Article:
In the wake of three incursions by NATO helicopters into Pakistani air space in less than a week, protests broke out Friday in Pakistan, with some leaders calling NATO's strikes on militant strongholds "an act of war."
Militants responded Friday by attacking 27 NATO fuel trucks north of Karachi, and two drivers were burned alive in a separate incident. The attacks were seen as retaliation for NATO's latest cross-border helicopter strike, which mistakenly killed three Pakistani border police earlier this week.
Khurshid Ahmed, a member of the opposition party in Pakistan, demanded that the NATO strikes stop.
"We regard it as an act of war, and we have demanded that Pakistan government must take immediate steps," he said, "both stopping supplies to NATO and, No. 2, if our borders are violated we should strike back."
Pakistani Prime Minister Yousuf Raza Gilani also hinted at the prospect of further retaliation.
"We have other options, too," Gilani said after meeting with CIA chief Leon Panetta, who flew to Islamabad Wednesday to discuss an unfolding terror plot in Europe, one with roots in Pakistan's tribal areas.
The Pakistani government has closed the main supply route into Afghanistan at the Torkham border in the Khyber pass, leaving 150 NATO supply trucks stuck at the border. Some top Pakistani officials are asking whether the U.S. and Pakistan are allies or enemies.
"People ask questions: If you are being attacked, are you fighting a war or are you in a war together?" Rehman Malik, Pakistan's interior minister, said.
Protests broke out in Pakistani cities Friday, with angry mobs blaming the U.S. and NATO for Pakistan's problems. One protest banner carried the message, "Who is responsible for the destruction of Pakistan?"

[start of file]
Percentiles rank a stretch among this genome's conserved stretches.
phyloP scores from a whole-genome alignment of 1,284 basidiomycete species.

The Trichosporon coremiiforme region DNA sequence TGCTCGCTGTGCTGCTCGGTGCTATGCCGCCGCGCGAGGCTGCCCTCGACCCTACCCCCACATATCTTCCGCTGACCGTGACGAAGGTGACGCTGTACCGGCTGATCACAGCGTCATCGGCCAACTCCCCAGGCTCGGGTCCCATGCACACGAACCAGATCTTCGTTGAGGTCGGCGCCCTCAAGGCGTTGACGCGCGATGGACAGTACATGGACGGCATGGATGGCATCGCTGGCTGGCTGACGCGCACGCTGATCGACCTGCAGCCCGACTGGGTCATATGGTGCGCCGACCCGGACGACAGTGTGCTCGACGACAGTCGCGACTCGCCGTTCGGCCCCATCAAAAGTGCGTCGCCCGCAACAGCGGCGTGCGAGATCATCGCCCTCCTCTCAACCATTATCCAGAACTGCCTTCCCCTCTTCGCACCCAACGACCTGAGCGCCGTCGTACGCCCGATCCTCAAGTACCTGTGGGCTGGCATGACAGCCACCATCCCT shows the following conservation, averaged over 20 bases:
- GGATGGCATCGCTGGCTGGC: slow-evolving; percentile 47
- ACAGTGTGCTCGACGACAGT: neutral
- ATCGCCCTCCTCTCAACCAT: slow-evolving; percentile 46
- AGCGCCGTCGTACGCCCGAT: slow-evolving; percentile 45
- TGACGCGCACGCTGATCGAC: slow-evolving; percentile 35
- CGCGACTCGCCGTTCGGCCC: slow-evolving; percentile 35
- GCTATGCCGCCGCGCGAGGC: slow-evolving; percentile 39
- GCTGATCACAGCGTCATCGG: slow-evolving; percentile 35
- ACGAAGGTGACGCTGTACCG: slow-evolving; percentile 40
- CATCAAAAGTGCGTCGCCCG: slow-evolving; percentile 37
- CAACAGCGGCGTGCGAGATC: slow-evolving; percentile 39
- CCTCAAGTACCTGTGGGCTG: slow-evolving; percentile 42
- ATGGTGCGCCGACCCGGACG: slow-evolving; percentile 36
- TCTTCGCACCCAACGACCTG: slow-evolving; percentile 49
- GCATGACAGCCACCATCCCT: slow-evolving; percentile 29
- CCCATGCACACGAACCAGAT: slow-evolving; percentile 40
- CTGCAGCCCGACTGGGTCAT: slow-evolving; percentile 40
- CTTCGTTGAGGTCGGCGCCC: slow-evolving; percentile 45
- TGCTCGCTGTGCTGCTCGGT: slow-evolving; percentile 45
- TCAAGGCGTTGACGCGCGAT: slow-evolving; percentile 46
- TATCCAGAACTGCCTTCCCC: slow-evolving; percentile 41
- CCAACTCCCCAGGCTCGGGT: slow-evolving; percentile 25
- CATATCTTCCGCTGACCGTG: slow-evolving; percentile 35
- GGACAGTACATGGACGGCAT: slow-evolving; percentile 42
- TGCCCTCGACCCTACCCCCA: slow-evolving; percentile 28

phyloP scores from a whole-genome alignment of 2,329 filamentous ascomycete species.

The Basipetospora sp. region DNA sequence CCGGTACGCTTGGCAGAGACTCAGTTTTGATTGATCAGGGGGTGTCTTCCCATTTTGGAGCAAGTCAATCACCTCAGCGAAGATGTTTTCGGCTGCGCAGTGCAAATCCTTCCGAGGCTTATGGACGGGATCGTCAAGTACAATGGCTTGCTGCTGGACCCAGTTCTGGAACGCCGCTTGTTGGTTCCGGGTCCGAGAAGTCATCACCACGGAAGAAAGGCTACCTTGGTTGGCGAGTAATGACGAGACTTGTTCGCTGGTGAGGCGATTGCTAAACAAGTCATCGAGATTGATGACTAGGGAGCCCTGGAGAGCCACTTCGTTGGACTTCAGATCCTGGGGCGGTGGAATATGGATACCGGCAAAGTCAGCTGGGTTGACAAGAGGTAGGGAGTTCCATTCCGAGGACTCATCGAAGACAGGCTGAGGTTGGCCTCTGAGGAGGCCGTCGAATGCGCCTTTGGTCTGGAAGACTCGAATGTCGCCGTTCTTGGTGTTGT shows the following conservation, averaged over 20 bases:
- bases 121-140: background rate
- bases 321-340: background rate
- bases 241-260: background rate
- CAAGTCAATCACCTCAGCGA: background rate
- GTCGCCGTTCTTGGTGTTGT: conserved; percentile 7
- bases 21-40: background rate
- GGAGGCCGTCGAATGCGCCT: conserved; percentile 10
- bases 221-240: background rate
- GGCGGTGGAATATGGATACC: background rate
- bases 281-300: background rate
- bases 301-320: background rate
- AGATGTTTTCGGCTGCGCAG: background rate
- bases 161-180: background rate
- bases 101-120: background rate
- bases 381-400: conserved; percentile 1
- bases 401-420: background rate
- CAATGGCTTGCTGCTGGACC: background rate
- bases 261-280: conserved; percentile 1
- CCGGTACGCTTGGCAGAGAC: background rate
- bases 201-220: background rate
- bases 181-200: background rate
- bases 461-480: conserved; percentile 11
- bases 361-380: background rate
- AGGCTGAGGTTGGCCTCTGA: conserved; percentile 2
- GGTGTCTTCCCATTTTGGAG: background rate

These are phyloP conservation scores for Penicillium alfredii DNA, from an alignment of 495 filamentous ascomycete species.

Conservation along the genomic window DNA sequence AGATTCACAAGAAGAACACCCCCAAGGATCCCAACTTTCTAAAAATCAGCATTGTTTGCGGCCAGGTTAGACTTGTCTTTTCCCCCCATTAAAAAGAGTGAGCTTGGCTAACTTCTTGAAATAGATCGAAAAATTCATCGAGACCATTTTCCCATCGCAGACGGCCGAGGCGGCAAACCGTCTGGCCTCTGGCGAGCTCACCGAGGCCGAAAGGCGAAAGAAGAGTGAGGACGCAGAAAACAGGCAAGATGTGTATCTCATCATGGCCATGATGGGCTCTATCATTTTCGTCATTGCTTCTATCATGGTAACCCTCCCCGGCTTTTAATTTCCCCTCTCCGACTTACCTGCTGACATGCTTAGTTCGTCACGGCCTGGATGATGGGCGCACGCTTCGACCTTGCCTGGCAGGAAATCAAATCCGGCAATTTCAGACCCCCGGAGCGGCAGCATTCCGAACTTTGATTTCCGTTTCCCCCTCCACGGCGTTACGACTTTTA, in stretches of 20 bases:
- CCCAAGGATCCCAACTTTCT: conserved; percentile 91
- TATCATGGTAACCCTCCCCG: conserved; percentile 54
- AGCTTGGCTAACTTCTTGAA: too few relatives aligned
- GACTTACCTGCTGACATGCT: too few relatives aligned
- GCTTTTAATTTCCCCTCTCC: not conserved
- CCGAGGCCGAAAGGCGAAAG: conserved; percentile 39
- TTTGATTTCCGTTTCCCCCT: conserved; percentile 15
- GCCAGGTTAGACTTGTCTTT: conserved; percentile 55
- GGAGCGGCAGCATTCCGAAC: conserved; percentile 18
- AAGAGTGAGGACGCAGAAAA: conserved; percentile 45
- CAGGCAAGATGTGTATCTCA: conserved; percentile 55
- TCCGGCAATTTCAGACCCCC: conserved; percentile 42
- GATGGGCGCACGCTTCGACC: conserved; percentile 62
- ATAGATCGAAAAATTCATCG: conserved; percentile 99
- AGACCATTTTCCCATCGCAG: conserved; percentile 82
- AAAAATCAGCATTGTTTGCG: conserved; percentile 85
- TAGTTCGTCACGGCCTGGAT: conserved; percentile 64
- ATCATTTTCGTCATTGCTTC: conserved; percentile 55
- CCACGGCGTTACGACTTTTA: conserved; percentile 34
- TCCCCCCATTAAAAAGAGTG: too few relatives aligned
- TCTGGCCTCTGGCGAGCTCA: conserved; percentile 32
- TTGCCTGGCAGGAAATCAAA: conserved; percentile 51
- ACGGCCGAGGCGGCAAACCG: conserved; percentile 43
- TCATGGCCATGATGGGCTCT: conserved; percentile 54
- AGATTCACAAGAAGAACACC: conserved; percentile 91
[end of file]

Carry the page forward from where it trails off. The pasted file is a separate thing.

Even some local truck drivers employed by NATO think Pakistan should stop the supply route.
"The government should stop all these supplies," Fazal Khan, one driver for NATO, said. "It should stop the supplies for two, three months, so that they (NATO forces) feel the pinch and they stop the massacre of Muslims."
Pakistani officials have played a double game in recent years, criticizing U.S. attacks in its tribal areas publicly while encouraging the drone strikes on Al Qaeda leaders in private. According the the recent Bob Woodward book, "Obama's Wars," Pakistan President Asif Zardari told then CIA head Michael Hayden to step up the drone strikes against Al Qaeda in Pakistan.
"Collateral damage worries you Americans. It does not worry me," Zardari is quoted as saying.
U.S. officials downplayed the border closure Friday.
"It is inconceivable to me that the closing of the routes ... would continue more than a short period of time," said Richard Holbrooke, the U.S. special envoy to Pakistan and Afghanistan.
U.S. officials are pretty confident the border crossing will be opened shortly because the Pakistanis make so much money off the passage of goods that they will be harming themselves as much as they are harming the U.S. and NATO if it remains closed.
Fox News' Jennifer Griffin and Justin Fishel contributed to this report.